A primary care physician is a type of doctor who can help prevent, diagnose, and treat a wide range of health conditions. They are typically your first stop when you need medical care, such as treatment for an illness, a vaccination, or a routine physical. Other types of doctors may specialize in certain health conditions or body systems.
What is an example of a primary care physician?
Primary care doctors can include pediatricians, family medicine doctors, and internal medicine doctors, among others.
What kind of doctor treats the whole body?
Primary care doctors are doctors who provide comprehensive care for a wide range of health issues affecting the whole body. This can include conducting wellness screenings and diagnosing and treating infections and injuries, and providing other non-emergency medical care. They may also help coordinate care with specialists and manage chronic conditions.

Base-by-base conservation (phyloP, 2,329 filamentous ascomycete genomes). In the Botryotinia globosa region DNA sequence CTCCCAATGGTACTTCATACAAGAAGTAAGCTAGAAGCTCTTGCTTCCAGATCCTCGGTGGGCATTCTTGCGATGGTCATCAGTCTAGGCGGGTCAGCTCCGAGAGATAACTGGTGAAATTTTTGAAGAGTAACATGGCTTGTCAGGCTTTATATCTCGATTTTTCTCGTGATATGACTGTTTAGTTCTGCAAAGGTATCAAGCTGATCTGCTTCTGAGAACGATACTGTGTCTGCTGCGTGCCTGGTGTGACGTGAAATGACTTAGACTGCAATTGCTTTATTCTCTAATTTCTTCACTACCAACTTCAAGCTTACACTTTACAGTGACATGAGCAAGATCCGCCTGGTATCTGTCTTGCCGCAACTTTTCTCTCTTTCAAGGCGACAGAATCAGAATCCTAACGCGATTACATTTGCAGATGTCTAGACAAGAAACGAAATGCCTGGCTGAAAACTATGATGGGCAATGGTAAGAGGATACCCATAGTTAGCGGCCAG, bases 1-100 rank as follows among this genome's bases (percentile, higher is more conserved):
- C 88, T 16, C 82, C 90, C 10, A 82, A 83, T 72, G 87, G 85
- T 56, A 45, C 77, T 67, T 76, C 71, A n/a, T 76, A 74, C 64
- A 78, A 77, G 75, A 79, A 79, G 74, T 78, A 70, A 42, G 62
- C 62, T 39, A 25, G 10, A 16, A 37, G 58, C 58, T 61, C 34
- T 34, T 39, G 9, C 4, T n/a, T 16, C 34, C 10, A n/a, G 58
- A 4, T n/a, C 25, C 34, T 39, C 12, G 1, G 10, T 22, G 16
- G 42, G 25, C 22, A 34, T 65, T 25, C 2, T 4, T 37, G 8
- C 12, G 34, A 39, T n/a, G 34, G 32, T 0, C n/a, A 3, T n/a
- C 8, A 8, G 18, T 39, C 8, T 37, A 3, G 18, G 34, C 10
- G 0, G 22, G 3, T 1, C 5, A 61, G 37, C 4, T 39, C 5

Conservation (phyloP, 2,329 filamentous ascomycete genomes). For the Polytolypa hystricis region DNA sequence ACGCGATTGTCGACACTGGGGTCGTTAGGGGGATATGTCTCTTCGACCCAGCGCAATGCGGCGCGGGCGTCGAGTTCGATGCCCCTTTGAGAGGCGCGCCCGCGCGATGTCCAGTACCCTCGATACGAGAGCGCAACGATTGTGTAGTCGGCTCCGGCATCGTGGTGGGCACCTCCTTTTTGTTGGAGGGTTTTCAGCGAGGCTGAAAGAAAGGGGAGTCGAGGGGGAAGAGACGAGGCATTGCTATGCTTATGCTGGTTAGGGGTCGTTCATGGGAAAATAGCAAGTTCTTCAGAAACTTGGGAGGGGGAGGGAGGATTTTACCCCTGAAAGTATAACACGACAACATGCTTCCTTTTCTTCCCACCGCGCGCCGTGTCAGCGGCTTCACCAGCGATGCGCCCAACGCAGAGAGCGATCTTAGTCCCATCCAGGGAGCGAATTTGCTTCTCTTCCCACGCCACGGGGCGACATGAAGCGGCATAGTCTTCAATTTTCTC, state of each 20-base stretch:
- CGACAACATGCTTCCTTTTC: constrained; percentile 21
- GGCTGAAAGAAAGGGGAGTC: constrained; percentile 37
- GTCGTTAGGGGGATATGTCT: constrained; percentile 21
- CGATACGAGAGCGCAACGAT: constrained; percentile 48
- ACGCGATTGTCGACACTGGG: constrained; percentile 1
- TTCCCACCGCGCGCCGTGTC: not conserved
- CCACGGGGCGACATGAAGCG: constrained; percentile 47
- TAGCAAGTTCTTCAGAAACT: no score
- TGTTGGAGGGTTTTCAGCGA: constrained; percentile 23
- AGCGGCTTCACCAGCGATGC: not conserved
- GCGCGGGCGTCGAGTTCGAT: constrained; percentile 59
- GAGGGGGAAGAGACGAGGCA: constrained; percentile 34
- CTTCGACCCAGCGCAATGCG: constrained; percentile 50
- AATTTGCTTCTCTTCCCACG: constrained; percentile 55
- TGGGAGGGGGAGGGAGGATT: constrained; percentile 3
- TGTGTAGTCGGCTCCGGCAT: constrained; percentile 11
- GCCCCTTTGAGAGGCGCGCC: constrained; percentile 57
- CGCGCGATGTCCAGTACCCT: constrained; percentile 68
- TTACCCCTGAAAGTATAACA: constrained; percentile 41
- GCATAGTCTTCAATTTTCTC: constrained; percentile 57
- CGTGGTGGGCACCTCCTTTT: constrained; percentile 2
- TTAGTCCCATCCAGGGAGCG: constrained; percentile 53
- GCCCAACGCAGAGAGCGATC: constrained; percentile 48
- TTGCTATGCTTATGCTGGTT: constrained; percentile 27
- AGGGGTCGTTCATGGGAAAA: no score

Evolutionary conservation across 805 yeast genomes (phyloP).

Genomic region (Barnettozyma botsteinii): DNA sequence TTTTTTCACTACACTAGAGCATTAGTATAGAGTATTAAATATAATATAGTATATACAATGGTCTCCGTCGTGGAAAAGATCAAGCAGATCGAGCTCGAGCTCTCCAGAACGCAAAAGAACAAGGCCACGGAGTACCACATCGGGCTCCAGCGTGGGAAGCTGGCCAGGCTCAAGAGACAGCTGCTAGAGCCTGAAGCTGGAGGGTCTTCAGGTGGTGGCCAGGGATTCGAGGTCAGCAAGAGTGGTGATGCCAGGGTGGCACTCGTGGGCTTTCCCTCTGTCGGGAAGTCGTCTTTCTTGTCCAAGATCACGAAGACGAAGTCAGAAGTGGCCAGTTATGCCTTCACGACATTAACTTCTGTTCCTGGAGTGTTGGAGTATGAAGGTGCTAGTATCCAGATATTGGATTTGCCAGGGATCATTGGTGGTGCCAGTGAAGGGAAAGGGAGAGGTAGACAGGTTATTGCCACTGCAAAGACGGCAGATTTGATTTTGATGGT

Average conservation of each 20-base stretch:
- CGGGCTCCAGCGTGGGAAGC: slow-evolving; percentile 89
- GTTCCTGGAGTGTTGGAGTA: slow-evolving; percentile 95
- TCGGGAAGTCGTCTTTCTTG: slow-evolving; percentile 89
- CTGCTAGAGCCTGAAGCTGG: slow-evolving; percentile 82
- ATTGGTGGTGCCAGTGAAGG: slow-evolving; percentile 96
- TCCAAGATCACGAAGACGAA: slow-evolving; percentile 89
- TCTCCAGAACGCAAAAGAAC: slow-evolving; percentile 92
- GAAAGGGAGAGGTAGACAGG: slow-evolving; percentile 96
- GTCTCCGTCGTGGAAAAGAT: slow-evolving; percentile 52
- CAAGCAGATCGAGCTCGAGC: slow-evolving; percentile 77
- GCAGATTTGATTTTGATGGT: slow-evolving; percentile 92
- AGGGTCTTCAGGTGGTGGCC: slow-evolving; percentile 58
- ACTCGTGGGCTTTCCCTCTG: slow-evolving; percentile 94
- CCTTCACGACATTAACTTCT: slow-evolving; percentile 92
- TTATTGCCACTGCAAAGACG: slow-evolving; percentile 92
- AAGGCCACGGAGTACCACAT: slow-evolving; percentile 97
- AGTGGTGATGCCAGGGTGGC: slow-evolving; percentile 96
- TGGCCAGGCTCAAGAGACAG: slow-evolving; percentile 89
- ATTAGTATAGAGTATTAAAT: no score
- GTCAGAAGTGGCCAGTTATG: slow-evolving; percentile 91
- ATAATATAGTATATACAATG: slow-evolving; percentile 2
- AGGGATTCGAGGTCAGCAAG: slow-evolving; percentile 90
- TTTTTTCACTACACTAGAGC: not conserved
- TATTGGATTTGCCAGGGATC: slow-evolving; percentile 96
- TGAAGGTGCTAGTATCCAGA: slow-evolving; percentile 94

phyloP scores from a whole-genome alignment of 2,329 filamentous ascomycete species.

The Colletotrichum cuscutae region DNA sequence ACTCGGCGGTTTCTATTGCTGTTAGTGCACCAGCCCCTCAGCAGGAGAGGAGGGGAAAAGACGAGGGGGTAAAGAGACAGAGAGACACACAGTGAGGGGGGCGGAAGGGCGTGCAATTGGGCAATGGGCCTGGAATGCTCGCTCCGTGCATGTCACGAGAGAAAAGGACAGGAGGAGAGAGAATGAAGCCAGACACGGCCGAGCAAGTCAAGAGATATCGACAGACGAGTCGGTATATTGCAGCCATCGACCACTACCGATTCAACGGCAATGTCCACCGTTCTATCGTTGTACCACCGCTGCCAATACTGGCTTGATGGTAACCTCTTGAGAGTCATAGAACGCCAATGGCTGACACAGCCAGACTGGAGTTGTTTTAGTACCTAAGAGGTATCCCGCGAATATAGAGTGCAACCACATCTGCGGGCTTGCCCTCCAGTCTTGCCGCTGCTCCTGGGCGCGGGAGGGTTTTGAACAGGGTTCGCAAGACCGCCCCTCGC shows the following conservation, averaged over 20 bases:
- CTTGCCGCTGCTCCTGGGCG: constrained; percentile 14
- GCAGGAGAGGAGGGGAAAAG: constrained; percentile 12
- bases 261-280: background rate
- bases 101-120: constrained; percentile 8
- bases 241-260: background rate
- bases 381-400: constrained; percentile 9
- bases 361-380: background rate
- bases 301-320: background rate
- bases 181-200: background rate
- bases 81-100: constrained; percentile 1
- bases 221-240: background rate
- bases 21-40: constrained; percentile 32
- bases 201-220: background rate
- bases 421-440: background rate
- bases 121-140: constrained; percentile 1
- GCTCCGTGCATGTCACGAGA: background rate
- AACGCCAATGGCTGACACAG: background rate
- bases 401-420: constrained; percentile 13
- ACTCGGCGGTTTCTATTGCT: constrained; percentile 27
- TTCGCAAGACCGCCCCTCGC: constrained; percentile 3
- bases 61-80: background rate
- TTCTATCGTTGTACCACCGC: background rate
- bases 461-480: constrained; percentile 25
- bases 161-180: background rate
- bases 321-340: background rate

Additionally, some people may also refer to neuropathic doctors as doctors who treat the “whole body.” These alternative medicine practitioners typically focus on addressing physical, mental, genetic, environmental, and other factors that can affect your whole body.
Primary care physicians are doctors who work to prevent, diagnose, and treat a wide range of conditions that affect people at varying life stages.
Primary care physicians have the expertise and training to:
- screen you for health conditions
- keep your immunizations up to date
- conduct tests to diagnose your condition
- treat you when you’re sick or injured
- help you take care of yourself if you’re dealing with a chronic condition
- refer you to specialists if needed
Some primary care physicians focus on a particular patient population like children or older adults. Some are family physicians who treat patients of all ages.
If you’re looking for a primary care doctor, it’s a good idea to find out everything you can about the doctor’s practice in advance. Building a relationship with a primary care doctor who’s a good fit for you is likely to improve your health outcomes now and in the future.